I didn't think I could ever go through this kind of pain again. Before Esme died, we also had a dog who lived part of his life with her. He died at the age of 18, ten years before we lost Esme. Sophie was pet number three we had together who lived over 17 years. There's only so much grief you can handle before you say enough, I can't take anymore. We were both reluctant to get another pet ever again. I told myself we were too old for another pet, that it would outlive us and that wouldn't be fair to any potential furry one.
And the grief was so strong, it felt disloyal to even think about another cat. I had bonded with Sophie in a way I never had before. It was a new feeling for me, to trust my heart so completely to something outside of myself, to love so completely there was no shame, no embarrassment, no fear someone would consider me silly for such a thing. She was part of me and when she died, I lost a large piece of myself. I didn't think I would ever recover.
But life has other plans for us when we think we have everything all figured out. I cried myself to sleep for at least two weeks after Sophie died. I couldn't sleep without being "tucked in" by her every night. I was exhausted from lack of sleep and grief. Neither Jeff nor I could handle being around anyone. We isolated ourselves with our loss and our grief and waited for time to heal the deep sorrow and make it tolerable enough to go on.
And then one night I fell into an exhausted sleep and dreamed that Sophie was alive and leaping around gracefully and miraculously healed. She was the young cat again, full and round and warm and a bundle of happy armful. And then I saw she was with another cat who kept staring at me with these great big eyes. In the dream I turned to look at this cat and when I turned back to look at Sophie, there no longer was a Sophie, just this big-eyed cat staring at me. I heard someone call her. "Daisy! Come here, Daisy!"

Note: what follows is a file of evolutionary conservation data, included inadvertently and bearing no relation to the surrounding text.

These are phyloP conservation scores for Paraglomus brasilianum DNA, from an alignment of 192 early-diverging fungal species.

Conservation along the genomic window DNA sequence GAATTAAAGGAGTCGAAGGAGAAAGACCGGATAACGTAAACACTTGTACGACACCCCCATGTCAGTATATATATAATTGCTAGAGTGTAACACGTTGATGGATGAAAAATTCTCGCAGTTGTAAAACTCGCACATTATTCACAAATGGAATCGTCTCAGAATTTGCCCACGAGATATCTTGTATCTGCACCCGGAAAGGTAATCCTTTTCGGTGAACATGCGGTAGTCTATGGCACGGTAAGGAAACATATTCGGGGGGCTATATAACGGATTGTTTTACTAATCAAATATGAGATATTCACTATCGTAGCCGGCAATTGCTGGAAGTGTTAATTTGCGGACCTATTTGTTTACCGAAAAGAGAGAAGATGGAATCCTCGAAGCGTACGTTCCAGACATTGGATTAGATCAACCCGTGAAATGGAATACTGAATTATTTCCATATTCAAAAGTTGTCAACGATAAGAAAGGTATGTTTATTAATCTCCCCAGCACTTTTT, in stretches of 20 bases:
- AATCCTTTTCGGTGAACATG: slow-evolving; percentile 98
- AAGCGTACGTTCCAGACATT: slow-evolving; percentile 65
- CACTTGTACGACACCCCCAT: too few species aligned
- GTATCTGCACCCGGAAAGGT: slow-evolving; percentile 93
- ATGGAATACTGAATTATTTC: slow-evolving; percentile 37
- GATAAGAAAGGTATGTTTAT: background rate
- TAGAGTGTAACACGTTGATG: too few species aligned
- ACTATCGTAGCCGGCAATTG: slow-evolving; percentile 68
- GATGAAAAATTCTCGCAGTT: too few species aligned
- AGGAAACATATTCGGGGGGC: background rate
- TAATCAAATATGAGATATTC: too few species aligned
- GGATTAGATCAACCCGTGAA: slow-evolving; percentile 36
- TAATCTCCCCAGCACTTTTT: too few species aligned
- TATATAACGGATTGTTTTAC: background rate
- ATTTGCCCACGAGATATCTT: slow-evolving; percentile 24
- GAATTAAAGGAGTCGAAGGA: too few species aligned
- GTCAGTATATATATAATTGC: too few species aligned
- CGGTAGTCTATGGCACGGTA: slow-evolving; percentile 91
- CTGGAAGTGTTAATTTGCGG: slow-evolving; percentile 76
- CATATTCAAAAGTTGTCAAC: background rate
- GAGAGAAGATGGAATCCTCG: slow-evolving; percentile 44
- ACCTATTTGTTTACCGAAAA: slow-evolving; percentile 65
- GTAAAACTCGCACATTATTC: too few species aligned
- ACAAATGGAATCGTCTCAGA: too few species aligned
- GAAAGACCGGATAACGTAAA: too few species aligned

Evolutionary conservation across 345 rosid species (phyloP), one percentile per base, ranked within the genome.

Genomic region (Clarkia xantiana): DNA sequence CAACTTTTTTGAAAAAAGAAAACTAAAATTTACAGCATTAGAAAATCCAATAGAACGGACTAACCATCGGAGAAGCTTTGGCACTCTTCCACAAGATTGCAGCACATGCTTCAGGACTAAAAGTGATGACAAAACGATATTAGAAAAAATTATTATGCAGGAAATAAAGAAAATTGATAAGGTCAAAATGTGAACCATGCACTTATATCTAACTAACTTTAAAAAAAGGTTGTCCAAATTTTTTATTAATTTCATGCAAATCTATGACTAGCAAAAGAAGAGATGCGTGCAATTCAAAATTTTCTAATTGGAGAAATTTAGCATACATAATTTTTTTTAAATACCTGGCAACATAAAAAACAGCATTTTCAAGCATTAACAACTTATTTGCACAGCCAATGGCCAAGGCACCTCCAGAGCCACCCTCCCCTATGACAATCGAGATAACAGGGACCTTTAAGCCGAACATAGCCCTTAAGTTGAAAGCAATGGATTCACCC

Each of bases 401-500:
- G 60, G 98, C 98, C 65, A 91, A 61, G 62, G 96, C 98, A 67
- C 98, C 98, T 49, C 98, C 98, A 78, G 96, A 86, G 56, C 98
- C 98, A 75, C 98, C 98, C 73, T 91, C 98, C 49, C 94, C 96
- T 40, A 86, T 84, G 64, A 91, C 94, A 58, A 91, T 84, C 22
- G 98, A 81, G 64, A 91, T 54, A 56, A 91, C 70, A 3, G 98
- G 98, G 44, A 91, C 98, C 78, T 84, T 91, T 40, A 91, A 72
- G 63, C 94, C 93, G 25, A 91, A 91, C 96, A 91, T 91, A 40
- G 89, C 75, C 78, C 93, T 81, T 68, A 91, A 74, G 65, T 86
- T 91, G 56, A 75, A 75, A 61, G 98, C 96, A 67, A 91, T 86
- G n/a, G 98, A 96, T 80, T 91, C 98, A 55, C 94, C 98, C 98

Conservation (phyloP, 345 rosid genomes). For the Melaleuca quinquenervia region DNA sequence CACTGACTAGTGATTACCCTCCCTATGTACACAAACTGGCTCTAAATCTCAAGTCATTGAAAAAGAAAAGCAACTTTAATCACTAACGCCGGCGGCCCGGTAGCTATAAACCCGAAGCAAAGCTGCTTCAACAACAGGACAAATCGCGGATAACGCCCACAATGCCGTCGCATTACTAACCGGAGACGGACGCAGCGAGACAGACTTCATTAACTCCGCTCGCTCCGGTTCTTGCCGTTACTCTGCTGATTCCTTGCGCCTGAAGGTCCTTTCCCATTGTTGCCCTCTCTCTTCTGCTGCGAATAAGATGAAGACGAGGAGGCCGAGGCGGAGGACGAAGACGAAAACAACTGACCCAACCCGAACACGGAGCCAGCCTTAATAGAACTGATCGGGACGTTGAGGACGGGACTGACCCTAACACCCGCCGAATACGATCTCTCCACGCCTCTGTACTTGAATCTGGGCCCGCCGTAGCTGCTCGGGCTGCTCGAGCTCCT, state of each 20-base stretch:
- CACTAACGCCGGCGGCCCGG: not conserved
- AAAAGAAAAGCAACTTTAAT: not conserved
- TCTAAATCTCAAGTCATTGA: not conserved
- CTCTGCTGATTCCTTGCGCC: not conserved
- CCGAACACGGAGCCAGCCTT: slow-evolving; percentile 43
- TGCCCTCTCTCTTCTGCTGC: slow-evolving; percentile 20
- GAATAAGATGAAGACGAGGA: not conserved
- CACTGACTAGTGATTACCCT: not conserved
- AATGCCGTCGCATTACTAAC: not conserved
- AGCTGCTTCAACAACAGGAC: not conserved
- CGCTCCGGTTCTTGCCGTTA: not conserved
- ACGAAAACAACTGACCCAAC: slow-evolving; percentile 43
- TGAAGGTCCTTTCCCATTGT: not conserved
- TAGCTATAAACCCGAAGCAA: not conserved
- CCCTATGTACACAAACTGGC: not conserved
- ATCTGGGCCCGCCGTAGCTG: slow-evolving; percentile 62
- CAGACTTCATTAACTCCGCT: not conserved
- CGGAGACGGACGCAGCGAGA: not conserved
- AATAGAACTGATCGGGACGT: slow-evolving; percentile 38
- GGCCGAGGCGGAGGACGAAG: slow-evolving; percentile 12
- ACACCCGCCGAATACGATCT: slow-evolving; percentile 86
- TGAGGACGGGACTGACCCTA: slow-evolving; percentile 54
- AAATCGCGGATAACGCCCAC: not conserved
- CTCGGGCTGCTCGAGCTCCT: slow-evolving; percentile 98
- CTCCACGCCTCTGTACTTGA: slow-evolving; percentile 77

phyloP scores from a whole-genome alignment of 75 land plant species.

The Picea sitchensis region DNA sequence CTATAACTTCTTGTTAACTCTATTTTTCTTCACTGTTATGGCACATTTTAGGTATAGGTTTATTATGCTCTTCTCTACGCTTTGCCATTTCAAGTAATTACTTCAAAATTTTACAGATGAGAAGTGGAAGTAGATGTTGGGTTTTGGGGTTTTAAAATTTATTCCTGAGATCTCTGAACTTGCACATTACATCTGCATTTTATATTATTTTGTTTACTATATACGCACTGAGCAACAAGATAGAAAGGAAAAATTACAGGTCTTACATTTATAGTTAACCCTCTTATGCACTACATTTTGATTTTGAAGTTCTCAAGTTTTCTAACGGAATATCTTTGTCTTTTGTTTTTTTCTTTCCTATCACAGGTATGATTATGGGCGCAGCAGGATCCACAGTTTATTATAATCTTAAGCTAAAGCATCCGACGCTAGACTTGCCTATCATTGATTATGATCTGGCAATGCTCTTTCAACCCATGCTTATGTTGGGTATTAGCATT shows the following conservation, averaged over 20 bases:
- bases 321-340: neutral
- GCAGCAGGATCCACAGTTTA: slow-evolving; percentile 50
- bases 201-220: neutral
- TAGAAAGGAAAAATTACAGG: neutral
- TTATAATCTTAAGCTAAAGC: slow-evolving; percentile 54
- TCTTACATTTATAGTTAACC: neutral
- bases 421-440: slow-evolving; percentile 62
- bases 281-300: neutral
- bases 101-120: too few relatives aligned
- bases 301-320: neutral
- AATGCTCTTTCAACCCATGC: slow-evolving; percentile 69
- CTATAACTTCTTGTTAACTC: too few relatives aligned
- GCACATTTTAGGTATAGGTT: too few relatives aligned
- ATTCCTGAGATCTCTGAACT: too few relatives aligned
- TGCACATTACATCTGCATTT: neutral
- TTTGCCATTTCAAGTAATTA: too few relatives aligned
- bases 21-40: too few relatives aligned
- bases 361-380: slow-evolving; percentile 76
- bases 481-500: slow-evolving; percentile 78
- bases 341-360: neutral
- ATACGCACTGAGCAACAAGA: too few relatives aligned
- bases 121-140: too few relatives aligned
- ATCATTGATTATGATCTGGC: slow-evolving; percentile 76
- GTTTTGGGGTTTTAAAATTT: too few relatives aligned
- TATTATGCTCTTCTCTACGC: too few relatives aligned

I spent the morning in tears, and more because I wanted to look at pictures of kitties than anything else, I clicked on a Craig's List ad for a kitty. It's our lean time of year so we couldn't afford the "rehoming fees" the posters wanted for their kittens, so I was sure I was just window shopping. And I was, until I saw her picture, the cat I dreamed about, the big-eyed cat named Daisy.
We had absolutely no money as every cent we had was going to buy propane. I didn't even look to see how much the poster wanted. I called and asked about her ad. It turned out she lived a couple blocks away and for the "right person" there would be no rehoming fee. There was no question about whether she was coming home with us. We put the cat carrier in the back seat and drove to pick up our new cat.
She's two years old and in a week she has already charmed her way into our hearts. She's adorable and cute and funny and smart as can be. We are still getting to know each other, but she's already gone through the house and sat on everything to let any interlopers know this house is taken. She is a lovable little creature who doesn't tolerate being held but absolutely loves being petted. She's the first cat I've petted who demands her tummy be rubbed, who loves being combed, and who loves water. We keep finding her in the bath tub, on the sink, batting at drops of water on the window. Unlike our other cats, she's a climber. We find her in places we can't even imagine how she got there. And once again, when we wake up in the morning, there's a sweet little merping sound wishing us good morning and by the way...where's breakfast?
It is a most delightful way to start the day.